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Harassment and bullying in the Maryland workplace

May 20, 2021 | Discrimination, Employment Law, Harassment, Sexual Harassment

We have shined a light on sexual harassment in our workplaces, revealing the shocking frequency and severity of such disturbing and illegal conduct. But harassment goes beyond that of a sexual nature. And during the public health emergency when many are working from home, cyberbullying has also been on the radar.

“Workplace bullying” is the “repetitive and systematic engagement of interpersonally abusive behaviors” that harm both the targeted person and the entire organization, according to an article by two physicians. They explain that bullying can have “[e]motional/psychological consequences” like sleep disturbance, fatigue, depression, anxiety, distress and in the worst cases, suicide. Harassment can also cause physical problems like neck pain and other pain, fibromyalgia, musculoskeletal problems and cardiovascular issues.

Unlawful discrimination includes harassment

Sexual harassment is a type of sex discrimination. Many do not know that any protected characteristic for purposes of illegal workplace discrimination is also protected from harassment. For example, employers may not discriminate based on gender, religion, disability, age, race, national origin and other protected characteristics – nor may an employee be harassed for these reasons.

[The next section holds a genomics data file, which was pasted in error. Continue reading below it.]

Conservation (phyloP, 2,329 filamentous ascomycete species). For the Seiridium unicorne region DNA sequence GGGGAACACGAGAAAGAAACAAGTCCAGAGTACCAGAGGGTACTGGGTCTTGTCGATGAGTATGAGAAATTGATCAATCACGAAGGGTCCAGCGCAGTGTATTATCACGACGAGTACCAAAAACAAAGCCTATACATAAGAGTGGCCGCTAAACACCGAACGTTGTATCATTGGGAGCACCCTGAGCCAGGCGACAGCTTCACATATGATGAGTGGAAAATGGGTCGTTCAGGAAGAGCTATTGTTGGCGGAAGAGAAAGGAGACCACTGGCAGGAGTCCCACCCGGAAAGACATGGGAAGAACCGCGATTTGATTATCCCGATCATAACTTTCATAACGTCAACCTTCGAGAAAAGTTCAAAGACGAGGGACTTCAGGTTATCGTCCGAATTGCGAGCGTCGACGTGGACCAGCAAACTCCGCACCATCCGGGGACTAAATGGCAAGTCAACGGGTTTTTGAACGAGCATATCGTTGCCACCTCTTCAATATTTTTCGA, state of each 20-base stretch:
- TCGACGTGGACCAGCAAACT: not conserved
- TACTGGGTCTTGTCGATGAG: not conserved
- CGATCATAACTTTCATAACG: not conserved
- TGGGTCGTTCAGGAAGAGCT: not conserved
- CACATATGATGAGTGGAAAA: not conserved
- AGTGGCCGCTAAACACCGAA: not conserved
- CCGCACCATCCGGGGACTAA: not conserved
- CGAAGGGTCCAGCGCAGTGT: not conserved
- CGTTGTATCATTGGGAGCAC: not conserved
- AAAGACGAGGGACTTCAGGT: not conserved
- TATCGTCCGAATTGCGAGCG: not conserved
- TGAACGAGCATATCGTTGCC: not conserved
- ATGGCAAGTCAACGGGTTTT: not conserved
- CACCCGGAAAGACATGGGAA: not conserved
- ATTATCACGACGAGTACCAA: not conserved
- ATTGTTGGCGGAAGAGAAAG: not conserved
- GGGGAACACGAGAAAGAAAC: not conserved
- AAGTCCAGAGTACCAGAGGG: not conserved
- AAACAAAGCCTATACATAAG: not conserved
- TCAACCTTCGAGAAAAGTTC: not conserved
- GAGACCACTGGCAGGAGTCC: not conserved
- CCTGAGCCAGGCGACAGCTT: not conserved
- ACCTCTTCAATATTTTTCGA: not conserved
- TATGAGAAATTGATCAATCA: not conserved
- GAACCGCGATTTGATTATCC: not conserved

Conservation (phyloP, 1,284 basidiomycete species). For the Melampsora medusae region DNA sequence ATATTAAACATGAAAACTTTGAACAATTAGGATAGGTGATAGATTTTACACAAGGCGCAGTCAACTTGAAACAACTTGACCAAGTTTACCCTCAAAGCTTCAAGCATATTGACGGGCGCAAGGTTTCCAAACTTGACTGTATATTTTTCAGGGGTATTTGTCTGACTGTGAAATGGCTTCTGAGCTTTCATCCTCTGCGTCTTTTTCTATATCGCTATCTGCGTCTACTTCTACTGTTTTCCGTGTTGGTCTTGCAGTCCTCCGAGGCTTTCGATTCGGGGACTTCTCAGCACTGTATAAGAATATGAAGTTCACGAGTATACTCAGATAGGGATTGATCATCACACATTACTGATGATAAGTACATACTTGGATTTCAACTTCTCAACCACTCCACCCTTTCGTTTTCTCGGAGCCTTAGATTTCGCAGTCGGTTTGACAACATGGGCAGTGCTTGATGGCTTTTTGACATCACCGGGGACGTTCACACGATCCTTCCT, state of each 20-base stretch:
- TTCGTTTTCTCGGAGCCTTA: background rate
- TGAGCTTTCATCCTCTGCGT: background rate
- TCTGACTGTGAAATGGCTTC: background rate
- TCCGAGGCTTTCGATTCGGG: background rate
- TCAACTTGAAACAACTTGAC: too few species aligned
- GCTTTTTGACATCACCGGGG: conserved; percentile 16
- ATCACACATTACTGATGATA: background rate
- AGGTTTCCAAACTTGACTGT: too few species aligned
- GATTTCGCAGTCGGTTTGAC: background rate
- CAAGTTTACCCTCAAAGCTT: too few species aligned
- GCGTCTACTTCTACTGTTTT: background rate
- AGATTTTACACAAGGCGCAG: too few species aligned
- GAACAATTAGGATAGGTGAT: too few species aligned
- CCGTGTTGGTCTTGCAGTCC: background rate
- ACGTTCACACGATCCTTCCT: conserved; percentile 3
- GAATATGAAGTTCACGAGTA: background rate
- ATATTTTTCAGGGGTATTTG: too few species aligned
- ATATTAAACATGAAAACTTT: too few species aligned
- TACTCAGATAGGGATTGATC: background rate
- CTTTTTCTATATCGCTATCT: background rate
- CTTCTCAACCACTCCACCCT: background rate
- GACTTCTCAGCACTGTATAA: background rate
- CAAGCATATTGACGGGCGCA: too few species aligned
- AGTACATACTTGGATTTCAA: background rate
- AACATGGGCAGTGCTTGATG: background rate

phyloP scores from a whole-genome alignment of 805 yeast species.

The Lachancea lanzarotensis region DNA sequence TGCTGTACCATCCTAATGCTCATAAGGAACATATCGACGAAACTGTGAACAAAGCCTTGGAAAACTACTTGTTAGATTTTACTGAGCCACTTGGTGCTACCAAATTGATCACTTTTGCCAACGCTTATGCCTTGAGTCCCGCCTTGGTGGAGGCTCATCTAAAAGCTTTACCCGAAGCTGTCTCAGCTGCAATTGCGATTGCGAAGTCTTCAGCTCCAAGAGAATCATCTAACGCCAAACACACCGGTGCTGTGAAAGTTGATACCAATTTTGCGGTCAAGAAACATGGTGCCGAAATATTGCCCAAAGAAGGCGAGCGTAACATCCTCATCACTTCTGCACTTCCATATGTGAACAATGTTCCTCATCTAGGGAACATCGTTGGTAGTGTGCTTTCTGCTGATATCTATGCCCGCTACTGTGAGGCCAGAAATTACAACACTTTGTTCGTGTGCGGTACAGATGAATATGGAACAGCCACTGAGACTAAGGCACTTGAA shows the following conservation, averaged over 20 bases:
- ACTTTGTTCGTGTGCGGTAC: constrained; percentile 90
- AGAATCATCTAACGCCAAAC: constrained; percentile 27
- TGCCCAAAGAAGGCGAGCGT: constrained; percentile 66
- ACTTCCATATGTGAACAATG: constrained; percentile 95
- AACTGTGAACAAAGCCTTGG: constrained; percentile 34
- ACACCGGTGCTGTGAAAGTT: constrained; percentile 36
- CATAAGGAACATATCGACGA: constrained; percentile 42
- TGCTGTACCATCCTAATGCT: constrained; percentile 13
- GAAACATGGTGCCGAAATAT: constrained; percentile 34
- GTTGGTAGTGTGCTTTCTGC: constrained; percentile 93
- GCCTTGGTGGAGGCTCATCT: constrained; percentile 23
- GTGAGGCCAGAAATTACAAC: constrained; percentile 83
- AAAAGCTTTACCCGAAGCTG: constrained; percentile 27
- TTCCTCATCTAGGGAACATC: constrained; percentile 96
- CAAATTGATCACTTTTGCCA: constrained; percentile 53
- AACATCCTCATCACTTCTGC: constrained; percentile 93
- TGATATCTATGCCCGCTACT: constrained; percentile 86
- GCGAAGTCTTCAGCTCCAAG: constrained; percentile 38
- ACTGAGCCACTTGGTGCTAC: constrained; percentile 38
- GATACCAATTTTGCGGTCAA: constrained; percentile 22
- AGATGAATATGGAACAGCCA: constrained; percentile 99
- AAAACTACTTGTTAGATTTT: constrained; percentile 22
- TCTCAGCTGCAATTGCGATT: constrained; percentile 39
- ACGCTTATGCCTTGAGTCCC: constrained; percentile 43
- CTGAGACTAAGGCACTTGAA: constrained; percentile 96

Harassment based on a protected characteristic has the same legal remedies as discrimination. Complaints can be made to state and federal agencies and often lawsuits in state or federal court are available.

What if the bullying is not based on a protected trait?

If the harassment was not based on a protected characteristic and has caused a mental injury such as PTSD or anxiety, the victim may still have legal remedies. Discuss the situation with a knowledgeable Maryland employment lawyer who also has experience with workers’ compensation and personal injury law. They can analyze the various bases for relief.

Workers’ compensation

In Maryland, it is difficult to get workers’ compensation benefits for a purely mental injury related to the workplace, but not impossible. Each situation is unique and certain factors may influence the outcome of a claim. For example, PTSD may not be a likely type of injury in some jobs, but for an EMT who deals with emergencies, violence and death, it seems a predictable outcome. It also may make a difference if the harassment or bullying also caused physical injury.

While normally workers’ compensation is the exclusive remedy for a work-related injury, preventing direct lawsuits against an employer, if the employer intentionally targeted the employee, workers’ compensation does not normally prevent a suit against the employer such as one for intentional infliction of emotional distress. And if the harassment came from a supervisor or co-worker, the employer still may be liable under a theory of respondeat superior, meaning an employer may be responsible for some kinds of misbehavior of its employees.